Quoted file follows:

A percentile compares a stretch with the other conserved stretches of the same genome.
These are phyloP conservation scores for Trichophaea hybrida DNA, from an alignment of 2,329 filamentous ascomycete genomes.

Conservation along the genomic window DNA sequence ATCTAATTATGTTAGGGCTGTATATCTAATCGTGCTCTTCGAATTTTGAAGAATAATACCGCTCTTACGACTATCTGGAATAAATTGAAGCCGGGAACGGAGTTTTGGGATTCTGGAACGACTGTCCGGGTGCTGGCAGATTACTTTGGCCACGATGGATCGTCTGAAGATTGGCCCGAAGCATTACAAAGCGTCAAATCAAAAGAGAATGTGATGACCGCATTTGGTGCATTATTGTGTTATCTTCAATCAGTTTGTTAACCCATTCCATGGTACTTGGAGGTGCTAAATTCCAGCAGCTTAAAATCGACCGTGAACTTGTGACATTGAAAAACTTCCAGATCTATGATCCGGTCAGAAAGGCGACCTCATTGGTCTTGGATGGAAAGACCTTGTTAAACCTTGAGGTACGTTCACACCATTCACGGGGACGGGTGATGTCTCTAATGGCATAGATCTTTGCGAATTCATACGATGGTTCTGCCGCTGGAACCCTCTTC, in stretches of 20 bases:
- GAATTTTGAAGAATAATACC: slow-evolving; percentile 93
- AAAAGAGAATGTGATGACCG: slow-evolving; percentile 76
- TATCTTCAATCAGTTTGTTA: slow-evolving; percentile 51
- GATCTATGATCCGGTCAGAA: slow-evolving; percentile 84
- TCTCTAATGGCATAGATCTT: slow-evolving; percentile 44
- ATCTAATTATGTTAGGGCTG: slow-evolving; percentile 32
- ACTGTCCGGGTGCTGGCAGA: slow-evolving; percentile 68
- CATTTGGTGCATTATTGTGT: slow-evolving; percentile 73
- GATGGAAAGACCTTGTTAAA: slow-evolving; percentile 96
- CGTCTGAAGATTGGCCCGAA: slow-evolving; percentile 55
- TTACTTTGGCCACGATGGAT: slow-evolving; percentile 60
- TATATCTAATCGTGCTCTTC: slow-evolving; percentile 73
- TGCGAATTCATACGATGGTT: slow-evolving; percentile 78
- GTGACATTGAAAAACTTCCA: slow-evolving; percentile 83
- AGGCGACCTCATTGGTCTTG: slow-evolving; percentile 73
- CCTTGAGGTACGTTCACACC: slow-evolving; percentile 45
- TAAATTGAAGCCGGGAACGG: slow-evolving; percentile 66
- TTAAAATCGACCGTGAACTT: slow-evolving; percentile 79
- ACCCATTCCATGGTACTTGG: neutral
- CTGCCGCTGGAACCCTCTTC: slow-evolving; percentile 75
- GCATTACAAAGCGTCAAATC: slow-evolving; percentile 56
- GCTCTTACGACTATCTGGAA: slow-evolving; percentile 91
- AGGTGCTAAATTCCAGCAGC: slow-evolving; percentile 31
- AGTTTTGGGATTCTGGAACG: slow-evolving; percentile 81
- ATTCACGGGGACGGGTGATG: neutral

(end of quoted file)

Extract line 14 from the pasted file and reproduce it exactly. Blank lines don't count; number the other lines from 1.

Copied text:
- TTACTTTGGCCACGATGGAT: slow-evolving; percentile 60